SUPERIOR COURT OF NEW JERSEY MONMOUTH COUNTY LAW DIVISION
June 14, 2006
OCEAN SENIORS, LLC PLAINTIFF(S)
TOWNSHIP OF OCEAN SEWERAGE AUTHORITY DEFENDANT(S)
The opinion of the court was delivered by: Lehrer, P.J.Ch.
NOT FOR PUBLICATION WITHOUT THE APPROVAL OF THE COMMITTEE ON OPINIONS
APPROVED FOR PUBLICATION
July 31, 2007
COMMITTEE ON OPINIONS
The plaintiff, Ocean Seniors, L.L.C., is a real estate developer developing age-restricted housing in Ocean Township, Monmouth County, New Jersey. The defendant, The Township of Ocean Sewerage Authority ("Authority") was created by the governing body of the Township of Ocean under the Sewerage Authorities Law N.J.S.A. 40:14A-1 to -45. The Authority provides sanitary sewer collection, treatment, and disposal services to individual residential and commercial customers within its service area in Ocean Township.
The Authority has entered into bulk treatment service agreements with the adjoining municipalities of Deal, Interlaken, Allenhurst and Loch Arbour (the "Customer Communities") under which the Authority treats sewage delivered to it by the Customer Communities through collection systems owned and maintained by the respective Customer Communities.
The Authority does not have individual customers within the Customer Communities, but instead, charges each Customer Community at a bulk rate based on the volume of sewage delivered by that Customer Community to the Authority through its point of interconnection. Collectively, the Customer Communities generate approximately 1.343 million gallons per day (mgd) of sewage flow, while approximately 4.556 mgd are generated within the Township of Ocean.
On May 14, 2001, Ocean Seniors received preliminary and final approval from the Ocean Township Planning Board for 124 age-restricted apartments known as Primrose Place at Ocean (the "Project"). The Project is located exclusively within the Township of Ocean.
On March 20, 2001, Ocean Seniors applied to the Authority for sewer service to the Project, estimating the sewage flows from the Project would be 27,000 gallons per day. Ocean Seniors also prepared an application to be submitted though the Authority to the New Jersey Department of Environmental Protection ("NJDEP") for Treatment Works Approval ("TWA") to construct the required sanitary sewer extension. On July 11, 2003, NJDEP issued a TWA permit for a flow of 27,000 gallons per day for the sanitary sewer extension for the Project.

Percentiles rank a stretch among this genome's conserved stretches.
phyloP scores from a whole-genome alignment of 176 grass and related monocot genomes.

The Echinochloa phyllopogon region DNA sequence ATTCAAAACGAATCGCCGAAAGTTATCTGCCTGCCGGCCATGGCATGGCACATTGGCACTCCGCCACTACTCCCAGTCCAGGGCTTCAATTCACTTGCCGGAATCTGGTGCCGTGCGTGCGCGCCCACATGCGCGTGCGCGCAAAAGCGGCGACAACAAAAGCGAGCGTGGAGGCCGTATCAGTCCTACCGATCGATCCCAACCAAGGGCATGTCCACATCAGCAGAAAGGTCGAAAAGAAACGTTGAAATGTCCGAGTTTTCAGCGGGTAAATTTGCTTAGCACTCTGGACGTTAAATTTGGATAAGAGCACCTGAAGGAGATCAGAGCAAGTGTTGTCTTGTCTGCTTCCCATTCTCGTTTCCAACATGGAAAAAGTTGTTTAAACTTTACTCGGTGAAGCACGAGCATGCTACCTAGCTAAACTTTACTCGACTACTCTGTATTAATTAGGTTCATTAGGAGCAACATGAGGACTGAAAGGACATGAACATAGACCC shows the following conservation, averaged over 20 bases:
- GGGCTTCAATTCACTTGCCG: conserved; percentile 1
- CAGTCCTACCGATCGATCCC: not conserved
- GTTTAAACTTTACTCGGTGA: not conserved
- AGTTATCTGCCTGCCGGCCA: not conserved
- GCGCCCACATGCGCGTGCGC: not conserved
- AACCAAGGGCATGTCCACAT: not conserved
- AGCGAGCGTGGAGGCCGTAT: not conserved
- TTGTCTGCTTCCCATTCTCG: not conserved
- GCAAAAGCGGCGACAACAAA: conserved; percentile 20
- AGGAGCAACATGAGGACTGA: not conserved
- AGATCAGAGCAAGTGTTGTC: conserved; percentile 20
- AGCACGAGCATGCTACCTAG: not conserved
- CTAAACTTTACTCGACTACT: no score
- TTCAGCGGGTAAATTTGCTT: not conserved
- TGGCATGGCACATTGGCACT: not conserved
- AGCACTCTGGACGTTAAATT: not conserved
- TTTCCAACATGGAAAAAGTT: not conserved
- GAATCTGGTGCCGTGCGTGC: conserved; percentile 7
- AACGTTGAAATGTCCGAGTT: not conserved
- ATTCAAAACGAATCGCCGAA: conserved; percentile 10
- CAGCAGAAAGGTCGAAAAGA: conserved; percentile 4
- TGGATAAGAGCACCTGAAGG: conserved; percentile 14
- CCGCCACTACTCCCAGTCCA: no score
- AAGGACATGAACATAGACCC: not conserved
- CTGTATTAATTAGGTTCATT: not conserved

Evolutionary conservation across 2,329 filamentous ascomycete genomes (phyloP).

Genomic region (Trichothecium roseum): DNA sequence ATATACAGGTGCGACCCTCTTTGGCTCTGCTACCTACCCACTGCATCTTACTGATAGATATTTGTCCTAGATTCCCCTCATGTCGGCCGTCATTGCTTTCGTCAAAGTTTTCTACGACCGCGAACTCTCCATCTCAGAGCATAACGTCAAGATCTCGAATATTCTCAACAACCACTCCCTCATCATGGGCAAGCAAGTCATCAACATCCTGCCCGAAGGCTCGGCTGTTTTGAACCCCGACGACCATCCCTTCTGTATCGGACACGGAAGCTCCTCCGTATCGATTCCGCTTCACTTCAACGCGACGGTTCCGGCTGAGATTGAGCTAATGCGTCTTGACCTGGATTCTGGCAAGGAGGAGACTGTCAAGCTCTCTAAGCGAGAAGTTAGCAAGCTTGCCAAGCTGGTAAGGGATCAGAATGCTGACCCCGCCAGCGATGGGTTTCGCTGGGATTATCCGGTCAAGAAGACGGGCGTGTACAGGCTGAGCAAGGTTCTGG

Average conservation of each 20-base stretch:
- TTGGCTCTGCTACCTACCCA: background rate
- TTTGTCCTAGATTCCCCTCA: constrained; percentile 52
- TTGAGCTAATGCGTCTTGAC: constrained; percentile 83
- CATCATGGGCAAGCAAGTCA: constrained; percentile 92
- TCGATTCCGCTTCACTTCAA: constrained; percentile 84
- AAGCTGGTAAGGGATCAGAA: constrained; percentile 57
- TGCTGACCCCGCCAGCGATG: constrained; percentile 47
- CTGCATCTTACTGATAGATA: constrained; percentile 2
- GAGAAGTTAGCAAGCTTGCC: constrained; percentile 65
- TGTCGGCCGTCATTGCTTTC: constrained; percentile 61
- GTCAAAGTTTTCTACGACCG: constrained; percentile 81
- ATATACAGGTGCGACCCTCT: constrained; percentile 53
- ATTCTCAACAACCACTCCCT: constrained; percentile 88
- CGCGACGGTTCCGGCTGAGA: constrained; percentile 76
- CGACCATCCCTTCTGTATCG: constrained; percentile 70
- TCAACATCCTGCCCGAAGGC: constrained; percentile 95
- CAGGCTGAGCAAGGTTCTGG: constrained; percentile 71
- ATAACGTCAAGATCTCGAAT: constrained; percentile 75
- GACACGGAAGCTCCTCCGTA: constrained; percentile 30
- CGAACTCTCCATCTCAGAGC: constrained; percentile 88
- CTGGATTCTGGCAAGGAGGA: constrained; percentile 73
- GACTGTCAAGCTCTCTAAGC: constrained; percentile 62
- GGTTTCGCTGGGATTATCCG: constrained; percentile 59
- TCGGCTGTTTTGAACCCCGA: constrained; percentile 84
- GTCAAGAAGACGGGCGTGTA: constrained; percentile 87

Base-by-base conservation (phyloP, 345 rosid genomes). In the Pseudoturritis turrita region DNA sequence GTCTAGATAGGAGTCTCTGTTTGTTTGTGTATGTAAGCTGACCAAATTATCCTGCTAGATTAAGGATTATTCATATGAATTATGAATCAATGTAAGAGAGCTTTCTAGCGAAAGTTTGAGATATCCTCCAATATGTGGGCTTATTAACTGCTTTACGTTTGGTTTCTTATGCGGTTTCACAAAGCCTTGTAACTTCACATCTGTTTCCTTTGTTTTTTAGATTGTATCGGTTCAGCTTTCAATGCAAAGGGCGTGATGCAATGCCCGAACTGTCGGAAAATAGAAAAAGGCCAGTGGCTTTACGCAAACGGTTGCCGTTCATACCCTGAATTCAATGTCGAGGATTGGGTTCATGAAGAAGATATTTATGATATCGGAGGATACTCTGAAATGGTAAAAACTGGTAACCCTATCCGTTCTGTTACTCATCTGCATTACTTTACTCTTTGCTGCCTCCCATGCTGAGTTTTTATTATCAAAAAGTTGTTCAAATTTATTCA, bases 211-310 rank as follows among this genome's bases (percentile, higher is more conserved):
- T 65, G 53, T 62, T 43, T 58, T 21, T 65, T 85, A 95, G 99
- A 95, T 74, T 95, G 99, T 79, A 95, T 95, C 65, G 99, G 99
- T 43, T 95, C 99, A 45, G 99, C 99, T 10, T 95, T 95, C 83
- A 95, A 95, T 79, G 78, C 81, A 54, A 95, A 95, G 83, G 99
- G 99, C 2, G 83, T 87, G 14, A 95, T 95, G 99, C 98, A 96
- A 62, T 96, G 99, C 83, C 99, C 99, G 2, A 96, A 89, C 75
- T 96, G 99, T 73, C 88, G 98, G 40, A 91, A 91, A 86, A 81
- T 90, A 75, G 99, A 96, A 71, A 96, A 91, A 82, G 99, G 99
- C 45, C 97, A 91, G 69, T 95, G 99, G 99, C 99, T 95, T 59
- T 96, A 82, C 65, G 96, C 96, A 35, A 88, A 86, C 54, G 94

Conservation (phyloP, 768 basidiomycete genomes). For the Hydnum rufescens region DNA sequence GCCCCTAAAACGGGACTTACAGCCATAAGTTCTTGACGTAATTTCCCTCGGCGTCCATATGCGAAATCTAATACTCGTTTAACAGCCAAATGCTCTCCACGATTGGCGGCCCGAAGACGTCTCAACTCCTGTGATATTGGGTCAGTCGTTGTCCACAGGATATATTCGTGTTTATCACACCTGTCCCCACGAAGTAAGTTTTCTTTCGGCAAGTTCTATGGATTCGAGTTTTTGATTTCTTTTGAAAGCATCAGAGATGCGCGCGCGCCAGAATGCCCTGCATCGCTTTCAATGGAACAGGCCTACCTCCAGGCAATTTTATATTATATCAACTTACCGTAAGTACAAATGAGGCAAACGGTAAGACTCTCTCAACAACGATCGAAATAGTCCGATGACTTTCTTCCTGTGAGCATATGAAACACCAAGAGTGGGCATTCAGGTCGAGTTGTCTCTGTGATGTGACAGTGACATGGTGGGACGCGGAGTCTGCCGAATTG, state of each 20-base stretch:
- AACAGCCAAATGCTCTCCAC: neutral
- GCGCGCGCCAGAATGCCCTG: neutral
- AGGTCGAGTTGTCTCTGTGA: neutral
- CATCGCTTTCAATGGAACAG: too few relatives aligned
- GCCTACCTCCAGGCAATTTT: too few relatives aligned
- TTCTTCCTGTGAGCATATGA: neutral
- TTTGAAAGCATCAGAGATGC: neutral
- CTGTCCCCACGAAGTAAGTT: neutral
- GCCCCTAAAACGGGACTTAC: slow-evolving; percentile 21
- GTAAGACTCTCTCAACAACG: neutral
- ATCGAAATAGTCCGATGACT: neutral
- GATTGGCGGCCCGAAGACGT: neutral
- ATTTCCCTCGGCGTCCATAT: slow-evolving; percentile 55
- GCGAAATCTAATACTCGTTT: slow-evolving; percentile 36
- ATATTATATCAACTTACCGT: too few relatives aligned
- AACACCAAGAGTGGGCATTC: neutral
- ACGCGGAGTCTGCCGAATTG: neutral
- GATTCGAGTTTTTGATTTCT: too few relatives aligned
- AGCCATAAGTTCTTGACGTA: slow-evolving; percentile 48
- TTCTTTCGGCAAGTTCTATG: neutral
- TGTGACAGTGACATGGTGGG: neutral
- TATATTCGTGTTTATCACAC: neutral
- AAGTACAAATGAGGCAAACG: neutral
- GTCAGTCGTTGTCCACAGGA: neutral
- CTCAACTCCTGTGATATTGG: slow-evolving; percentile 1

In accordance with the requirements imposed by statute, the Authority reviews its sewer connection fees annually. The applicable review for the purpose of this decision occurred on May 4, 2004.
At the May 4, 2004, public hearing, the Authority called David A. Kaplan as its witness. Kaplan is a certified public and registered municipal accountant. He has been the auditor for the Authority for approximately twenty years. Kaplan performed a study to determine the average daily water usage for a single-family residence in Ocean Township during the period December 1, 2002 through November 30, 2003. Kaplan reviewed water use figures provided by New Jersey American Water Company, and, based upon a representative sample of 184 single-family residences in Ocean Township, determined that the average daily water usage in 2003 for a single-family residence in the Authority's district was 237 gallons per day. Water use figures within the Customer Communities were not used in the study.
Kaplan then calculated the water usage of all customers within Ocean Township during the study period and found the average to be 3,550,768 gallons per day. Using 237 gallons per day per service unit, Kaplan determined that, pursuant to the statutory formula, there were 14,973 service units in the Authority's district.
Kaplan then calculated the Authority's capital base by adding all debt service payments (principal and interest) made by the Authority to defray the capital cost of developing the sewer system through the end of the prior fiscal year, together with all reserve funds and capital expenditures paid in cash for the development of the sewer system through the end of the prior fiscal year. Kaplan excluded any grants that may have been received and any other items that the statute required be excluded.
According to Kaplan, the capital base of the sewerage system as of the end of the prior fiscal year was $51,842,075. Kaplan did not calculate the amount of the annual service charges from the Customer Communities that may have been used by the Authority for capital expenditures or debt service, nor did Kaplan make that calculation for the customers within Ocean Township.